Adriana Goddard lives on an organic farm in Ojai, California. That’s where she lovingly handcrafts high-end bohemian jewellery under the name Love Heals. Her daughter, Elisa, oversees sales and makes sure Mom’s designs are hip enough for today’s fashionistas. Her son, Gunnar, is the visionary who’s taken the family business to a whole new level of success and social responsibility.
It’s an idyllic life—and one that’s a stark contrast to her turbulent days as a university student during the years leading up to Argentina’s Dirty War. As Goddard explains to the Straight by phone from her SoCal home studio, she’s lucky to have made it out alive.
“I had already gotten into serious trouble,” Goddard says. “I had been suspended from the university for one year.”¦Another time I was expelled, and this was for nothing. It was just for wanting to have a basic student rights of assembly like, ”˜Can we just get together and talk?’ But there was very serious repercussions for that—some of my friends were killed. And people at that time would disappear, and I had a feeling that leaving was a very good idea for my survival.”
That was in 1972. Goddard spent the next few years travelling around Europe selling her jewellery before settling down in the States, where she continued to design and sell her wares off and on for more than 20 years. Then in 2006, Gunnar offered to run her table at the local flea market so that she could have Mother’s Day off.
“He did so amazingly well,” she recalls. “There was such a warm response to the work, he just said, ”˜We really need to grow it.’ ”
Goddard admits that she was initially a little hesitant to take her son up on his offer, because it was a time in her life when many of her friends were gearing up for retirement. But in the end, the free-spirited 60-year-old decided to go for it.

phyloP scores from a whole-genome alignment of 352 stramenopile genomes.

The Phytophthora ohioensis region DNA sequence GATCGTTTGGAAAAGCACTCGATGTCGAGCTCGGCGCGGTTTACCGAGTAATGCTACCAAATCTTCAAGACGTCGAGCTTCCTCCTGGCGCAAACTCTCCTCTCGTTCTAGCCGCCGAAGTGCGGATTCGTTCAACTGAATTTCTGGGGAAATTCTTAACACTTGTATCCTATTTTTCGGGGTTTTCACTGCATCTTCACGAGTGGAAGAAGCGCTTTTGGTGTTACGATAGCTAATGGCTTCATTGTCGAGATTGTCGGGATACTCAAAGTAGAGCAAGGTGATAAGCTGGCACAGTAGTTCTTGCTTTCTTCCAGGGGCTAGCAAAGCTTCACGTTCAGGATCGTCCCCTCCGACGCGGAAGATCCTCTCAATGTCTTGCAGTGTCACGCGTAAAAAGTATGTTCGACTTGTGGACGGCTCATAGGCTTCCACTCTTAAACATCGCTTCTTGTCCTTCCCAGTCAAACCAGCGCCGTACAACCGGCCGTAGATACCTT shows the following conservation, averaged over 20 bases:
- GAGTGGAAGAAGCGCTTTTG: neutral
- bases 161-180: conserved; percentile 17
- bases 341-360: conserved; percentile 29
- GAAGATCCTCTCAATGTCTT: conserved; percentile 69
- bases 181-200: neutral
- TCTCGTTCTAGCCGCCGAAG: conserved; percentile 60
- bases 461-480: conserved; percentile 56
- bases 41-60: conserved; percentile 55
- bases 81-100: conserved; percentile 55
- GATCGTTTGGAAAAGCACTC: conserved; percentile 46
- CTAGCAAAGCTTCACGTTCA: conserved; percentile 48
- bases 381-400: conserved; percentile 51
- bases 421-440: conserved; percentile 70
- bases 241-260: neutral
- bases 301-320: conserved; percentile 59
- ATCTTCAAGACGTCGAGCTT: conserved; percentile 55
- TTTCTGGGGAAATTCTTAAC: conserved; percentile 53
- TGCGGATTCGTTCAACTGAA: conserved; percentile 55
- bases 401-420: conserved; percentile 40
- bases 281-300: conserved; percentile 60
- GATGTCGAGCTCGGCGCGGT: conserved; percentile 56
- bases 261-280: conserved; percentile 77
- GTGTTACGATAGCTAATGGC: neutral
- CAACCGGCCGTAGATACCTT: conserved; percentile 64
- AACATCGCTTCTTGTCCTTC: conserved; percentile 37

“So that changed everything,” says Goddard, who credits her son with the international success of Love Heals. “It went from me making whatever piece that moved me at the time with whatever materials were left in the attic”¦to an organized business.”
They may have a better marketing system in place now, but the spirit of her soulful creations is still intact. So whether it’s a long mother-of-pearl Buddha necklace with silver charms ($595), filigree stone hook earrings ($175), or a delicately beaded silver-and-pink charm necklace ($495), you’ll find some sort of mystical message or symbolism tied into the design.
And with every piece of jewellery sold (the line is available at Blue Ruby [various locations] and www.loveheals.com), Love Heals will plant 10 trees.
“That was Gunnar again,” says his proud mother. “We’ve planted more than 300,000 trees, mostly in Ethiopia, and we have 70,000 seedlings that will be going into the ground.”¦One of our staff is going to be going regularly [to Ethiopia] in the fall because we want to document what’s going on and we’re really excited. That’s really one of the hearts of the business. It’s all really congruent with our lifestyle.”
While life for Goddard may be filled with peace and love these days, she’s quick to point out that running Love Heals (even on an organic farm in a remote part of California) is anything but an airy-fairy free ride.
“It’s a lot of work and we have a very small markup,” Goddard explains. “In order to survive in this economy, we’ve had to become very creative and cut our profit margin drastically. It’s not an easy thing to run a business right now,” she says, adding, “So the image of a laid-back California hippie just does not cut it.”